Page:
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Special artists' work is expected to draw a crowd

Mike Minieri holds a piece that will be for sale. The artists receive 50 percent of the sales price; Harborside Studios uses the balance to buy more art supplies.
Published Aug. 6, 2015

SAFETY HARBOR

It was a dreary, rain-soaked summer day, but inside a classroom at Harborside Studios, it was all happiness and sunshine as a group of intellectually and developmentally disabled artists discussed their forthcoming art show at Syd Entel Galleries, one of the most esteemed commercial galleries in the Tampa Bay area.

"We do it for the love of art," said Chris Guenther, 46.

Jason Baker, 36, corrected him.

"We do it for the love of money."

The class erupted in laughter.

The seventh annual Special Art by Special Hands show is slated for Wednesday from 5:30 to 8 p.m. Watercolors, acrylics, ceramics, painted furniture, jewelry and other items will be on display and available for purchase at Syd Entel Galleries and the nearby Harborside Studios. This year's publicity poster, a fun and funky modern abstract, was created by Donny Syck, a talented 34-year-old man with Down syndrome.

Sip the wine and nibble on hors d'oeuvres as you contemplate the unique talent and creativity of this special population.

Past shows have been hugely popular, so arrive early for the best selection.

"People have learned to get there early," said Madison Hauenstein, executive director of the Arc Tampa Bay Foundation (formerly UPARC), the nonprofit presenting the exhibit. "We usually sell out before the show is even over. It's a good problem to have."

The artists receive 50 percent of the sales price; Harborside Studios uses the balance to buy more art supplies. The day program, under the direction of the Arc Tampa Bay, serves 43 individuals each week.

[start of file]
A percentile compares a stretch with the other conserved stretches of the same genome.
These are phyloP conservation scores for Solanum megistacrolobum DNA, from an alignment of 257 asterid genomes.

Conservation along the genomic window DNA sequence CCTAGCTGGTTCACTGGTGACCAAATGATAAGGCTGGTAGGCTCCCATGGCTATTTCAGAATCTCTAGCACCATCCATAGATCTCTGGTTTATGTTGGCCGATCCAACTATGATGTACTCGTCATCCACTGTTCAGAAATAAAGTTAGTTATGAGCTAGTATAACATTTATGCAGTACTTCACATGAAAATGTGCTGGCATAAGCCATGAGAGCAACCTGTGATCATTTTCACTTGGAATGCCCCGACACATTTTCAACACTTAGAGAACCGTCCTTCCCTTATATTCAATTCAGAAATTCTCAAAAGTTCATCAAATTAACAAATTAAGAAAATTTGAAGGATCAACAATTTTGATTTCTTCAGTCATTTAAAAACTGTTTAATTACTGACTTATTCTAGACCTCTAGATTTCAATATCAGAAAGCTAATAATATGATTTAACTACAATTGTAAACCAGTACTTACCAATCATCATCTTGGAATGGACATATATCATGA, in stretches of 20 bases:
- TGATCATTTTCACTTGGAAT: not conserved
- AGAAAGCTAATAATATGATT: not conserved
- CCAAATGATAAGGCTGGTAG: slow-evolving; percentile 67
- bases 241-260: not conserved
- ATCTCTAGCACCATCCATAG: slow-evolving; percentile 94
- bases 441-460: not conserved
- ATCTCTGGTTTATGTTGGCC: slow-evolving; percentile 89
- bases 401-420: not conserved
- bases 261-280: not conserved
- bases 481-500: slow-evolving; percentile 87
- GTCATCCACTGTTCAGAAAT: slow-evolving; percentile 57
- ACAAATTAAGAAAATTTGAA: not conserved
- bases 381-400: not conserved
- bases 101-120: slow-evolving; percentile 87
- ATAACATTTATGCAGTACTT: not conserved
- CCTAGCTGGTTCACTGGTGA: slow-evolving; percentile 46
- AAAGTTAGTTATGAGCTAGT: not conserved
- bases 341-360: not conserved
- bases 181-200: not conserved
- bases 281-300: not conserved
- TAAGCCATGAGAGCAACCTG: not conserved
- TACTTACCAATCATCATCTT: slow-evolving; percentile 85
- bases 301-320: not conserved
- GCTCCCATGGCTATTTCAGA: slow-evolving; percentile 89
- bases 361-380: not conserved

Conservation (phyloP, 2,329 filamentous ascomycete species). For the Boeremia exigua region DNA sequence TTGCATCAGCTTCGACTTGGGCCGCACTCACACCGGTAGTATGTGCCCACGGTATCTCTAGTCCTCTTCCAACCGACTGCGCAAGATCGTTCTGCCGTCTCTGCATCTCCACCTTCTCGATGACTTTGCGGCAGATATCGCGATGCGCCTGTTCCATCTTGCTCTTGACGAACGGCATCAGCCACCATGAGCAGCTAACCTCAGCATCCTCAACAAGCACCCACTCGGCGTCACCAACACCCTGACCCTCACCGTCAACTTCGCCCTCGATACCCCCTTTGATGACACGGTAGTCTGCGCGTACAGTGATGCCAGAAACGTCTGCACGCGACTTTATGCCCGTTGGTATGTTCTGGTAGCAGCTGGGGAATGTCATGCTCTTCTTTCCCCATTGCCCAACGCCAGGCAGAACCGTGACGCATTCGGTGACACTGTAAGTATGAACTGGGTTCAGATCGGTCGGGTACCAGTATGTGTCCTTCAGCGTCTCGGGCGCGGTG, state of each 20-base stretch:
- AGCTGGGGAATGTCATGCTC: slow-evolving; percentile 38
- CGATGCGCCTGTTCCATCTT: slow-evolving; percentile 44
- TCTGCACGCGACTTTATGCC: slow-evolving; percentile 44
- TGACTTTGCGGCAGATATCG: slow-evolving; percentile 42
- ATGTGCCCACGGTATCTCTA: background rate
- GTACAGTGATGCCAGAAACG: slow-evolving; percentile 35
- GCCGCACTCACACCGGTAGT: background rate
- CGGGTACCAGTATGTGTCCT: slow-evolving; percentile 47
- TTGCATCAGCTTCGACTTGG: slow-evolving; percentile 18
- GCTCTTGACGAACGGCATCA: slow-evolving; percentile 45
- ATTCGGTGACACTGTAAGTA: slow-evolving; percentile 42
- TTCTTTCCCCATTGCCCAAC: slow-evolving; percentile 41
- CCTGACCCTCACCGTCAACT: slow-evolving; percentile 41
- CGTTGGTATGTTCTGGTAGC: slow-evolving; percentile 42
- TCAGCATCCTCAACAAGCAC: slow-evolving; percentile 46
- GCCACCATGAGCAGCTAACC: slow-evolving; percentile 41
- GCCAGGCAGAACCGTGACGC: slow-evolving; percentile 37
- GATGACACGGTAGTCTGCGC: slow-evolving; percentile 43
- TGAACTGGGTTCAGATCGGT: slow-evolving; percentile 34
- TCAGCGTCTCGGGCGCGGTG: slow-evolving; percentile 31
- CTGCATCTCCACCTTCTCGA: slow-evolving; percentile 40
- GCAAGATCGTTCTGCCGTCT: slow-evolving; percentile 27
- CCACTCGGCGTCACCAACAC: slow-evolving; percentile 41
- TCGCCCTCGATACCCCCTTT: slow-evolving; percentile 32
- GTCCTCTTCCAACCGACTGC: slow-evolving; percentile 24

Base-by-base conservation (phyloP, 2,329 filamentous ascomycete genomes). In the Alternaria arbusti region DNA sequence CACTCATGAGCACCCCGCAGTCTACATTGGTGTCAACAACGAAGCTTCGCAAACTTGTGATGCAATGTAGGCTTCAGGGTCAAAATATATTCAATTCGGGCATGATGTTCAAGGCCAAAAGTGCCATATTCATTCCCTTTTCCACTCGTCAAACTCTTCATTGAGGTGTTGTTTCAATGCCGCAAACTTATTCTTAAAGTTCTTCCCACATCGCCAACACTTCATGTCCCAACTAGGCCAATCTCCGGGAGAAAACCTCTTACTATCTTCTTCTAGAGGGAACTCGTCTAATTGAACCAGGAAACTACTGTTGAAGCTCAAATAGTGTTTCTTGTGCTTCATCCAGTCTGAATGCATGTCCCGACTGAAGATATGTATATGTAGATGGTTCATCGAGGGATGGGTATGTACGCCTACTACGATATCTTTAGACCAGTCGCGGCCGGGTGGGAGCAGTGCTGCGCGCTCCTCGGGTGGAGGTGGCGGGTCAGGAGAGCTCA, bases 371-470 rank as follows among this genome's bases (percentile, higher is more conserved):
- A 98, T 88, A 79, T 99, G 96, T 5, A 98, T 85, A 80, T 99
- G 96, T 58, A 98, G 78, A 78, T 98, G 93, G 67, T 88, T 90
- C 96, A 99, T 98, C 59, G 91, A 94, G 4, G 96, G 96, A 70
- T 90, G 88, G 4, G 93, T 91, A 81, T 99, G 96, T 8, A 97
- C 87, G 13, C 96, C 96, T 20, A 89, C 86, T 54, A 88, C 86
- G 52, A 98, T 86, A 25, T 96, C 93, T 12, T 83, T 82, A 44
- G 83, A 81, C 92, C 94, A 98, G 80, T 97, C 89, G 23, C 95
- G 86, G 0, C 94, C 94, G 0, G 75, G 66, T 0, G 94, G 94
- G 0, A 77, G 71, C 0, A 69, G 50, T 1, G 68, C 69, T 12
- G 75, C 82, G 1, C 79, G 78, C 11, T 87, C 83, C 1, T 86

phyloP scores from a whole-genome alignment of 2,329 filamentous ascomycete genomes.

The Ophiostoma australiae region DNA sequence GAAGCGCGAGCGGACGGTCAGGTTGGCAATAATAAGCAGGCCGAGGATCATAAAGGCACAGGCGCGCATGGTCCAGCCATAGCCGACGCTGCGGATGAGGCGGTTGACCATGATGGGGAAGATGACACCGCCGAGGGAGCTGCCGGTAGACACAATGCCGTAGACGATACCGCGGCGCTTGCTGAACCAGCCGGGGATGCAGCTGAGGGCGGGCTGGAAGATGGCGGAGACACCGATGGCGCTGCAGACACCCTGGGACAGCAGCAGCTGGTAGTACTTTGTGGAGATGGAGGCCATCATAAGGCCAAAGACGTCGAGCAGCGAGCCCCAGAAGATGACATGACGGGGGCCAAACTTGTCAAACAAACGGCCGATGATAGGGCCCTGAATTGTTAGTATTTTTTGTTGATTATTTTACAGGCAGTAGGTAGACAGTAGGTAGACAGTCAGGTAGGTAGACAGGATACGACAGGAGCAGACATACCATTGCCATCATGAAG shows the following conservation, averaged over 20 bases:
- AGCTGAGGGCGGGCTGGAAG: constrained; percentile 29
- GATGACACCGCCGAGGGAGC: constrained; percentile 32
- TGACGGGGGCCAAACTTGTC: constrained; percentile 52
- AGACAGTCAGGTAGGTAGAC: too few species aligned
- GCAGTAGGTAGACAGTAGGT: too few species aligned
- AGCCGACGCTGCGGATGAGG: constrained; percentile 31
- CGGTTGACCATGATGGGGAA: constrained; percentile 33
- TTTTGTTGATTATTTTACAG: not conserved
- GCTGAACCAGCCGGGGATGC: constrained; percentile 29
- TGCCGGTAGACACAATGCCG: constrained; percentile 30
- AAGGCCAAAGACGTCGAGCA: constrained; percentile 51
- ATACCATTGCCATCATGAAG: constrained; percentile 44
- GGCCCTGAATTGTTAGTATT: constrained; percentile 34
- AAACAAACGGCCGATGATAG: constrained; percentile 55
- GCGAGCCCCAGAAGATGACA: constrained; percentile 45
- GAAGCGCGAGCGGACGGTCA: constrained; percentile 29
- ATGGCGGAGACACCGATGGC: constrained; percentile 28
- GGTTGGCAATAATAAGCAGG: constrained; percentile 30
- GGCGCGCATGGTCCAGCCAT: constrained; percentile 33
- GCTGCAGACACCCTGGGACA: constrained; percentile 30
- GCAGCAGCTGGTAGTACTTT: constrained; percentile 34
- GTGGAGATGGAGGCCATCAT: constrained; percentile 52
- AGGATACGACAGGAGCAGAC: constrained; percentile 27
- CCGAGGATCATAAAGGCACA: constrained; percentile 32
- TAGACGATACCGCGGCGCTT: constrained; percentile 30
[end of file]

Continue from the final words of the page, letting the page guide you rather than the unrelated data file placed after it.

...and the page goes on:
Prices range from $20 for a print to $350 for a framed original art portrait.

Many pieces of original art have been photographed and turned into coasters, hot plates, cutting boards and T-shirts. Orders will be taken for those who fancy a piece and want it transformed into these specialty items.

In general, the artwork radiates warmth and cheerfulness, while reflecting the native surroundings of the artists. Florals, sea life and sunsets are some of the more common themes.

Visitors will see a giraffe painted with multicolored patches on its coat and a schooner created with amazing detail. Jenny McVey's Vase, above, a framed floral portrait packed with geometry and emotion, will be sold during a special auction.

"It's inspiring to see what these artists can do," Hauenstein said. "The art is just incredible."

Michelle Ault, Harborside's director, said the students do at least 90 percent of all artwork themselves under the guidance and instruction of a team of teachers.

And why do so many of these individuals seem so gifted when it comes to art?

"It's just natural; it comes from within," Ault said.

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